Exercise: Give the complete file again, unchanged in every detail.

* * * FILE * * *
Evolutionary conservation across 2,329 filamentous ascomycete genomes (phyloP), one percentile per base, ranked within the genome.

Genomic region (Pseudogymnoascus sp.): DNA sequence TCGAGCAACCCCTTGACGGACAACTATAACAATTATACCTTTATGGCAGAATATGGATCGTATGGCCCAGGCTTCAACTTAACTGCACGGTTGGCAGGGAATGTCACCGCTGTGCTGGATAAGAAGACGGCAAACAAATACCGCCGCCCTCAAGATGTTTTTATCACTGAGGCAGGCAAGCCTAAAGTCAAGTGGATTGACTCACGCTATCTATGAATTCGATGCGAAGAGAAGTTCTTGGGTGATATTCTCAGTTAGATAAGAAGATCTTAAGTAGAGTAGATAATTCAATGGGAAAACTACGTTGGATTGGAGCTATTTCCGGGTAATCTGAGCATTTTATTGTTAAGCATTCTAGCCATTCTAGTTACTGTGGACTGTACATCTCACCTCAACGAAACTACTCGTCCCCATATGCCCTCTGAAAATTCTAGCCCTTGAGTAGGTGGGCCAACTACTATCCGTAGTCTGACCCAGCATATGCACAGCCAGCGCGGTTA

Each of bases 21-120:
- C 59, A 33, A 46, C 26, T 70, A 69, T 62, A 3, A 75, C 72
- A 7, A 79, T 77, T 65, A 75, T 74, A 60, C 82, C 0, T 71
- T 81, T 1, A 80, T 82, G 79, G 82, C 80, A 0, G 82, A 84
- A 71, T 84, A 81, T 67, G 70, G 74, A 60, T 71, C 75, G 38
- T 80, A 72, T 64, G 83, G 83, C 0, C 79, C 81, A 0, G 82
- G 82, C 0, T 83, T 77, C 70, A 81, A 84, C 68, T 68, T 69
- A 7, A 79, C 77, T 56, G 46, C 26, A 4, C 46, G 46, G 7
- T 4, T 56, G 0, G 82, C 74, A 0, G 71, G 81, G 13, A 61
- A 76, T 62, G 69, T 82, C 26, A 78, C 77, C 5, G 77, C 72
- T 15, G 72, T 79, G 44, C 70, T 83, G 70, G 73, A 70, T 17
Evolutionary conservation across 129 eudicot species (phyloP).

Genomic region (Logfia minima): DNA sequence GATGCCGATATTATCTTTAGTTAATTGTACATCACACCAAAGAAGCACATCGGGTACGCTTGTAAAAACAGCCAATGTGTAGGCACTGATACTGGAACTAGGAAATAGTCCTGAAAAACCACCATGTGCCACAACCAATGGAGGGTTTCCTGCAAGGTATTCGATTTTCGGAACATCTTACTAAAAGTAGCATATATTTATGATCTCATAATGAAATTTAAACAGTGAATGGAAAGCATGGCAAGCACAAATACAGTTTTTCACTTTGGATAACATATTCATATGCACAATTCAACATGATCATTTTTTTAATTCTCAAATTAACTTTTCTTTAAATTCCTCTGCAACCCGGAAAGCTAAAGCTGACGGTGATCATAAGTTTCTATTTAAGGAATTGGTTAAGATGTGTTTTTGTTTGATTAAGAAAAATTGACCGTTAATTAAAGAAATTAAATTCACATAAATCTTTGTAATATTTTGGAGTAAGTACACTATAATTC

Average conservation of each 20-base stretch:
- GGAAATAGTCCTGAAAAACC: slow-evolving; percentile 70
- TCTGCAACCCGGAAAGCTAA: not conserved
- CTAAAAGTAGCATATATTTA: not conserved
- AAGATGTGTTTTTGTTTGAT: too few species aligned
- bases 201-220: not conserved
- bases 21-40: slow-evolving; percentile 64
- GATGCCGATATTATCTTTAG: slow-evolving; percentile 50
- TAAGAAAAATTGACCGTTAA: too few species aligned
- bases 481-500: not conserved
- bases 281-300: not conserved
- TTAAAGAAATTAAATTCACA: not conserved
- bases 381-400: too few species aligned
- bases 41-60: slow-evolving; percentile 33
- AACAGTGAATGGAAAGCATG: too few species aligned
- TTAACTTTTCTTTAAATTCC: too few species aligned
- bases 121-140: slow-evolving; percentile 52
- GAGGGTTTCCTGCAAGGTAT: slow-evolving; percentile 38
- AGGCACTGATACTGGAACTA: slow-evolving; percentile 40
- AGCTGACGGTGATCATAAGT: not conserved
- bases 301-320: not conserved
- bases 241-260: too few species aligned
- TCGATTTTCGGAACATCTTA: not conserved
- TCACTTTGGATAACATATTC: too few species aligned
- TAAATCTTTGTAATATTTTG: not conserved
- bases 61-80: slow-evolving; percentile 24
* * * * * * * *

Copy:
Evolutionary conservation across 2,329 filamentous ascomycete genomes (phyloP), one percentile per base, ranked within the genome.

Genomic region (Pseudogymnoascus sp.): DNA sequence TCGAGCAACCCCTTGACGGACAACTATAACAATTATACCTTTATGGCAGAATATGGATCGTATGGCCCAGGCTTCAACTTAACTGCACGGTTGGCAGGGAATGTCACCGCTGTGCTGGATAAGAAGACGGCAAACAAATACCGCCGCCCTCAAGATGTTTTTATCACTGAGGCAGGCAAGCCTAAAGTCAAGTGGATTGACTCACGCTATCTATGAATTCGATGCGAAGAGAAGTTCTTGGGTGATATTCTCAGTTAGATAAGAAGATCTTAAGTAGAGTAGATAATTCAATGGGAAAACTACGTTGGATTGGAGCTATTTCCGGGTAATCTGAGCATTTTATTGTTAAGCATTCTAGCCATTCTAGTTACTGTGGACTGTACATCTCACCTCAACGAAACTACTCGTCCCCATATGCCCTCTGAAAATTCTAGCCCTTGAGTAGGTGGGCCAACTACTATCCGTAGTCTGACCCAGCATATGCACAGCCAGCGCGGTTA

Each of bases 21-120:
- C 59, A 33, A 46, C 26, T 70, A 69, T 62, A 3, A 75, C 72
- A 7, A 79, T 77, T 65, A 75, T 74, A 60, C 82, C 0, T 71
- T 81, T 1, A 80, T 82, G 79, G 82, C 80, A 0, G 82, A 84
- A 71, T 84, A 81, T 67, G 70, G 74, A 60, T 71, C 75, G 38
- T 80, A 72, T 64, G 83, G 83, C 0, C 79, C 81, A 0, G 82
- G 82, C 0, T 83, T 77, C 70, A 81, A 84, C 68, T 68, T 69
- A 7, A 79, C 77, T 56, G 46, C 26, A 4, C 46, G 46, G 7
- T 4, T 56, G 0, G 82, C 74, A 0, G 71, G 81, G 13, A 61
- A 76, T 62, G 69, T 82, C 26, A 78, C 77, C 5, G 77, C 72
- T 15, G 72, T 79, G 44, C 70, T 83, G 70, G 73, A 70, T 17
Evolutionary conservation across 129 eudicot species (phyloP).

Genomic region (Logfia minima): DNA sequence GATGCCGATATTATCTTTAGTTAATTGTACATCACACCAAAGAAGCACATCGGGTACGCTTGTAAAAACAGCCAATGTGTAGGCACTGATACTGGAACTAGGAAATAGTCCTGAAAAACCACCATGTGCCACAACCAATGGAGGGTTTCCTGCAAGGTATTCGATTTTCGGAACATCTTACTAAAAGTAGCATATATTTATGATCTCATAATGAAATTTAAACAGTGAATGGAAAGCATGGCAAGCACAAATACAGTTTTTCACTTTGGATAACATATTCATATGCACAATTCAACATGATCATTTTTTTAATTCTCAAATTAACTTTTCTTTAAATTCCTCTGCAACCCGGAAAGCTAAAGCTGACGGTGATCATAAGTTTCTATTTAAGGAATTGGTTAAGATGTGTTTTTGTTTGATTAAGAAAAATTGACCGTTAATTAAAGAAATTAAATTCACATAAATCTTTGTAATATTTTGGAGTAAGTACACTATAATTC

Average conservation of each 20-base stretch:
- GGAAATAGTCCTGAAAAACC: slow-evolving; percentile 70
- TCTGCAACCCGGAAAGCTAA: not conserved
- CTAAAAGTAGCATATATTTA: not conserved
- AAGATGTGTTTTTGTTTGAT: too few species aligned
- bases 201-220: not conserved
- bases 21-40: slow-evolving; percentile 64
- GATGCCGATATTATCTTTAG: slow-evolving; percentile 50
- TAAGAAAAATTGACCGTTAA: too few species aligned
- bases 481-500: not conserved
- bases 281-300: not conserved
- TTAAAGAAATTAAATTCACA: not conserved
- bases 381-400: too few species aligned
- bases 41-60: slow-evolving; percentile 33
- AACAGTGAATGGAAAGCATG: too few species aligned
- TTAACTTTTCTTTAAATTCC: too few species aligned
- bases 121-140: slow-evolving; percentile 52
- GAGGGTTTCCTGCAAGGTAT: slow-evolving; percentile 38
- AGGCACTGATACTGGAACTA: slow-evolving; percentile 40
- AGCTGACGGTGATCATAAGT: not conserved
- bases 301-320: not conserved
- bases 241-260: too few species aligned
- TCGATTTTCGGAACATCTTA: not conserved
- TCACTTTGGATAACATATTC: too few species aligned
- TAAATCTTTGTAATATTTTG: not conserved
- bases 61-80: slow-evolving; percentile 24